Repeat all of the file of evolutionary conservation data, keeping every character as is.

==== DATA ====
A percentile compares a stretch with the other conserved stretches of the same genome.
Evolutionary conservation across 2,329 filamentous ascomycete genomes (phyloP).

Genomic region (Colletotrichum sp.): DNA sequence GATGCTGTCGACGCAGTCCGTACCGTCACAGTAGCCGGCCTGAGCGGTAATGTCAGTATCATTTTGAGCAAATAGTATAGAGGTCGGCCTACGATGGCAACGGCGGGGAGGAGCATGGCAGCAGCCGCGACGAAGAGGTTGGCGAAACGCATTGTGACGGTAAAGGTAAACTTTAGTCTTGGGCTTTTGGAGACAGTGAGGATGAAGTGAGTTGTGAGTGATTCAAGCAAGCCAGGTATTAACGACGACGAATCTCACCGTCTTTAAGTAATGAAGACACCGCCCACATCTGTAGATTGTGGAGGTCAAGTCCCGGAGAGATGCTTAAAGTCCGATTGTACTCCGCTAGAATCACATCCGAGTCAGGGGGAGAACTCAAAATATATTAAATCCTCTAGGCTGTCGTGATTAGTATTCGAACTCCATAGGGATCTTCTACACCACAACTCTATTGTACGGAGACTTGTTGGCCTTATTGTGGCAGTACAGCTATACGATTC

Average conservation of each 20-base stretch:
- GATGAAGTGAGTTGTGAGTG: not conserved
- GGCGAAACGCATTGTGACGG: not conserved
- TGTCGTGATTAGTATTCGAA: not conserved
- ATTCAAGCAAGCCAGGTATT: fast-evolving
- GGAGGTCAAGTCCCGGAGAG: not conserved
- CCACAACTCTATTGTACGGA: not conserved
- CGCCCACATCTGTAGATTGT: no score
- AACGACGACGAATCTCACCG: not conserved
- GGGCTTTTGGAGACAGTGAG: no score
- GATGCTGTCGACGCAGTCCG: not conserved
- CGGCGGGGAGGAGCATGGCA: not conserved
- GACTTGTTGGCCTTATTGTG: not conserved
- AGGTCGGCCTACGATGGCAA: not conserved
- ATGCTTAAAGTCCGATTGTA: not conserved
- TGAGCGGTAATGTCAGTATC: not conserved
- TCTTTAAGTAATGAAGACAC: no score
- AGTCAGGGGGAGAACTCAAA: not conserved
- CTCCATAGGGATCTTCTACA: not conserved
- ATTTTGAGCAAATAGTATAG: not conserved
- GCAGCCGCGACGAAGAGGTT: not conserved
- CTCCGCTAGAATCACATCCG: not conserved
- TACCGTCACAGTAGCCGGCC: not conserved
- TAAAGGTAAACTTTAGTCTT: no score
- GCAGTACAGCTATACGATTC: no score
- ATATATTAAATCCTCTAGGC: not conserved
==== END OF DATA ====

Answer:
A percentile compares a stretch with the other conserved stretches of the same genome.
Evolutionary conservation across 2,329 filamentous ascomycete genomes (phyloP).

Genomic region (Colletotrichum sp.): DNA sequence GATGCTGTCGACGCAGTCCGTACCGTCACAGTAGCCGGCCTGAGCGGTAATGTCAGTATCATTTTGAGCAAATAGTATAGAGGTCGGCCTACGATGGCAACGGCGGGGAGGAGCATGGCAGCAGCCGCGACGAAGAGGTTGGCGAAACGCATTGTGACGGTAAAGGTAAACTTTAGTCTTGGGCTTTTGGAGACAGTGAGGATGAAGTGAGTTGTGAGTGATTCAAGCAAGCCAGGTATTAACGACGACGAATCTCACCGTCTTTAAGTAATGAAGACACCGCCCACATCTGTAGATTGTGGAGGTCAAGTCCCGGAGAGATGCTTAAAGTCCGATTGTACTCCGCTAGAATCACATCCGAGTCAGGGGGAGAACTCAAAATATATTAAATCCTCTAGGCTGTCGTGATTAGTATTCGAACTCCATAGGGATCTTCTACACCACAACTCTATTGTACGGAGACTTGTTGGCCTTATTGTGGCAGTACAGCTATACGATTC

Average conservation of each 20-base stretch:
- GATGAAGTGAGTTGTGAGTG: not conserved
- GGCGAAACGCATTGTGACGG: not conserved
- TGTCGTGATTAGTATTCGAA: not conserved
- ATTCAAGCAAGCCAGGTATT: fast-evolving
- GGAGGTCAAGTCCCGGAGAG: not conserved
- CCACAACTCTATTGTACGGA: not conserved
- CGCCCACATCTGTAGATTGT: no score
- AACGACGACGAATCTCACCG: not conserved
- GGGCTTTTGGAGACAGTGAG: no score
- GATGCTGTCGACGCAGTCCG: not conserved
- CGGCGGGGAGGAGCATGGCA: not conserved
- GACTTGTTGGCCTTATTGTG: not conserved
- AGGTCGGCCTACGATGGCAA: not conserved
- ATGCTTAAAGTCCGATTGTA: not conserved
- TGAGCGGTAATGTCAGTATC: not conserved
- TCTTTAAGTAATGAAGACAC: no score
- AGTCAGGGGGAGAACTCAAA: not conserved
- CTCCATAGGGATCTTCTACA: not conserved
- ATTTTGAGCAAATAGTATAG: not conserved
- GCAGCCGCGACGAAGAGGTT: not conserved
- CTCCGCTAGAATCACATCCG: not conserved
- TACCGTCACAGTAGCCGGCC: not conserved
- TAAAGGTAAACTTTAGTCTT: no score
- GCAGTACAGCTATACGATTC: no score
- ATATATTAAATCCTCTAGGC: not conserved